A freed market has the effect of peaceful cooperation controlling the means of production.

Does it mean that libertarians are social nonconformists on principle? Not at all. Some few libertarians may aspire to be, but most would see that as undesirable because it would obstruct their most important objectives. Lots of libertarian men have no problem wearing a jacket and tie, or shoes, socks, and a shirt, on occasions when that attire is generally expected.

Virtually all libertarians observe the common customs of their societies, just as they conform to language conventions if for no other reason than they wish to be understood. I don’t know a libertarian who would regard this as tyranny.

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by John Charalambakis

When we compare equity and oil markets over the course of the last four years it is easy to see that markets in the US are reaching record highs while oil prices are reaching record lows. Obviously, the Fed’s intervention has been a catalyst for the markets’ performance and the accompanying financial repression with zero-bound interest rates. We anticipate that the swing from quantitative easing to reverse repos in US monetary policy – at a time when the EU and Japan follow a path of quantitative easing – will result in waves of instability characterized by short periods of credit and liquidity freezes.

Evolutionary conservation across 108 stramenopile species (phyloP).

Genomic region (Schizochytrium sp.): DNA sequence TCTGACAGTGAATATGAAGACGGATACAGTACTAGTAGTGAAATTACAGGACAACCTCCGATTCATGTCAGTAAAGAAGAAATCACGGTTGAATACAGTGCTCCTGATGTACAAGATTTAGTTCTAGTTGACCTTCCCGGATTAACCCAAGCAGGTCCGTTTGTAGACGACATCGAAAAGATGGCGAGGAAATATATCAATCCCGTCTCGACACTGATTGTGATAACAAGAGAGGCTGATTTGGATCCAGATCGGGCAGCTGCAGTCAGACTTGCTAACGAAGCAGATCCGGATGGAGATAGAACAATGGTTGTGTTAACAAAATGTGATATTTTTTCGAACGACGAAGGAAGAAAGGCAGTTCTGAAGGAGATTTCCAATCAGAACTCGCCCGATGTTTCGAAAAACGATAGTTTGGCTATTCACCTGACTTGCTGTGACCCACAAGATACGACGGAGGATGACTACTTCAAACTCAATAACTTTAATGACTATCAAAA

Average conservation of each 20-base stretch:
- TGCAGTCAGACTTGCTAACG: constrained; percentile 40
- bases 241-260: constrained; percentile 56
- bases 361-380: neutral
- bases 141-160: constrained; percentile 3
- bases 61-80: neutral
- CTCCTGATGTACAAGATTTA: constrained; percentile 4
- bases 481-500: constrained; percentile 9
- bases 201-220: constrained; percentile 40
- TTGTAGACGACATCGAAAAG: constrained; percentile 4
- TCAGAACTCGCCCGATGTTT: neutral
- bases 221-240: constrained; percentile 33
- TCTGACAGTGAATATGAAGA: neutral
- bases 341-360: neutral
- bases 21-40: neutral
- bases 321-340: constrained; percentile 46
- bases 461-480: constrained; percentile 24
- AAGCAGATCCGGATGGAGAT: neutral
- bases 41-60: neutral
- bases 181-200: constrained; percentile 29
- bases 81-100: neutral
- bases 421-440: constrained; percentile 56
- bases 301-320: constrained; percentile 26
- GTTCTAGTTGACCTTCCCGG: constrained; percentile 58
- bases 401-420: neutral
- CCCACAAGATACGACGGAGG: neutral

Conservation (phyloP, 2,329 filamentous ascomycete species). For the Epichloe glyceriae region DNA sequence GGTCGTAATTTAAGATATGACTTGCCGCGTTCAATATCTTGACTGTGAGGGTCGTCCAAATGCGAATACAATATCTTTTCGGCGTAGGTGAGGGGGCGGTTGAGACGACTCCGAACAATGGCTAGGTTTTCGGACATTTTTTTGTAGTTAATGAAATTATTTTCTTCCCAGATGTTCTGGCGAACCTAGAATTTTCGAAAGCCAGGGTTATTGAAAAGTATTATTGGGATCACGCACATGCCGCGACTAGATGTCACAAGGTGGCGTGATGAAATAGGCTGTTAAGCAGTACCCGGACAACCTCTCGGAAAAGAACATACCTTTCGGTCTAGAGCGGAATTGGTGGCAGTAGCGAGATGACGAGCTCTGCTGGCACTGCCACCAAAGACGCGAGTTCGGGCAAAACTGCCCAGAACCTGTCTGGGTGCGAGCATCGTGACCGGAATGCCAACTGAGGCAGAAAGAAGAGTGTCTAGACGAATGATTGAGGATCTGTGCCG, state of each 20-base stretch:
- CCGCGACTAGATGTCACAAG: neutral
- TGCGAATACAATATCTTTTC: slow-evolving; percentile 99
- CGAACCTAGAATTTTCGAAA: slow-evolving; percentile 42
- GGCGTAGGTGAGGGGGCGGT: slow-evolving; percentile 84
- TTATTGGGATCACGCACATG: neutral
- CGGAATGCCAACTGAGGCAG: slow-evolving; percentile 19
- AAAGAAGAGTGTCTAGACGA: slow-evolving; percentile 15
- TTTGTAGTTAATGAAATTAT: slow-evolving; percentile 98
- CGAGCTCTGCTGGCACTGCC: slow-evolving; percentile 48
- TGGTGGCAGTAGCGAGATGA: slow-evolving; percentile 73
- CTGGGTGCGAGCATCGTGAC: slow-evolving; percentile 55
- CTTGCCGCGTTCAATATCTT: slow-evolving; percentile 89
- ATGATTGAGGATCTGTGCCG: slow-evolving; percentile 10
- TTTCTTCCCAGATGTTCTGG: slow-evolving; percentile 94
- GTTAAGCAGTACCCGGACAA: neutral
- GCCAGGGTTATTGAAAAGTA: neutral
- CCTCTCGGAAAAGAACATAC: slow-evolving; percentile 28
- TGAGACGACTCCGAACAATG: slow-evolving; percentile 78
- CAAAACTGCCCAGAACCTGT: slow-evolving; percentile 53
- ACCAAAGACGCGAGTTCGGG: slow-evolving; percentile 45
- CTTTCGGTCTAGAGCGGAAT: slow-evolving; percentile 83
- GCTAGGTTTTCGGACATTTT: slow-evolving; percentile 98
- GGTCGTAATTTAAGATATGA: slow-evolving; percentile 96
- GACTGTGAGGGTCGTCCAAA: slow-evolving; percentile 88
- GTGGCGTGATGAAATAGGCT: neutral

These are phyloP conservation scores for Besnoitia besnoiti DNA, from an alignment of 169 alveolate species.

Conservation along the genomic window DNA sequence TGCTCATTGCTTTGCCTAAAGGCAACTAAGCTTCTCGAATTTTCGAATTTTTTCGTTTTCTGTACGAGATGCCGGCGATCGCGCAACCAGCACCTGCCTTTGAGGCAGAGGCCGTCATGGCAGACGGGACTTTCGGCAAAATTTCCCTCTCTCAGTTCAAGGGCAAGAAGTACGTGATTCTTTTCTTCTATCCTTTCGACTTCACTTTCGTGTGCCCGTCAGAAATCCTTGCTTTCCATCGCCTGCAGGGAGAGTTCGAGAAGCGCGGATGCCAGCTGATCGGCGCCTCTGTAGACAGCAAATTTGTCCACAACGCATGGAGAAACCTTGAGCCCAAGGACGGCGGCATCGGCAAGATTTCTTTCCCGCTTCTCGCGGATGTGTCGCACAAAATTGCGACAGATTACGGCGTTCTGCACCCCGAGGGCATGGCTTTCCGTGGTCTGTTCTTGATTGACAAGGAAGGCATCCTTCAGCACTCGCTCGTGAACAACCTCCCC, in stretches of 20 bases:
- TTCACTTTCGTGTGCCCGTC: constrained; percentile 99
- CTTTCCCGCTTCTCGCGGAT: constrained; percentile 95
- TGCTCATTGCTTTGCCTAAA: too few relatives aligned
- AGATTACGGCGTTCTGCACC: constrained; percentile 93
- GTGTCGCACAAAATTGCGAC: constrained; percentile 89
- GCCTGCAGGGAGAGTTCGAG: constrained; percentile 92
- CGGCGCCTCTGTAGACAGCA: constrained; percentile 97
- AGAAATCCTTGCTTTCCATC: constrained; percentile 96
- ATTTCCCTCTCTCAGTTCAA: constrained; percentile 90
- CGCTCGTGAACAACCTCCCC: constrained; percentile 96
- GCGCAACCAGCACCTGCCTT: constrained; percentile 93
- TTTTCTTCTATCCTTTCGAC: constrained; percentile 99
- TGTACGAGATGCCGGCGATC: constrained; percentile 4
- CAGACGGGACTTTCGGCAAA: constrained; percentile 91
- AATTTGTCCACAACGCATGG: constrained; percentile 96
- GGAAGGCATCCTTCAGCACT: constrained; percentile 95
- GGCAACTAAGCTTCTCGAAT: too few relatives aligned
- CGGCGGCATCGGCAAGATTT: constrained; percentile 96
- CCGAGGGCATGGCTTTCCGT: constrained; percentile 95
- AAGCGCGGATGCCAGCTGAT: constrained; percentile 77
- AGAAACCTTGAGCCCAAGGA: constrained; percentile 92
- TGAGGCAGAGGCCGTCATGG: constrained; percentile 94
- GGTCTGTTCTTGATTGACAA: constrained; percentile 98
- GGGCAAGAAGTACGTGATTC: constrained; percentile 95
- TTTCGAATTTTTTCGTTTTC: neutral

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by Sydney Williams

Mottos carved in granite over our nation’s universities carry words like “wisdom,” “truth,” “knowledge,” “virtue,” and “justice.” They are generally inscribed in Latin, which emits an even greater sense of solemnity and reverence. They are noble words that convey impartiality, places where contrary opinions can be debated and knowledge is imparted didactically. They suggest institutions from which students will graduate with unlimited possibilities.

Unfortunately those words lie. It is ideology not knowledge that students today are taught and that they master. Most of today’s great universities no longer search for an illusive “truth.”

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On Thursday, November 13th, Richard Ebeling was interviewed on the “Boom-Bust” segment on RT television on Ludwig von Mises and the Austrian Theory of the Business Cycle. Dr. Ebeling focused especially on the Austrian School’s critical importance and continuing relevance in the context of current Federal Reserve monetary policy with its easy money policies and interest rate manipulations of the last several years.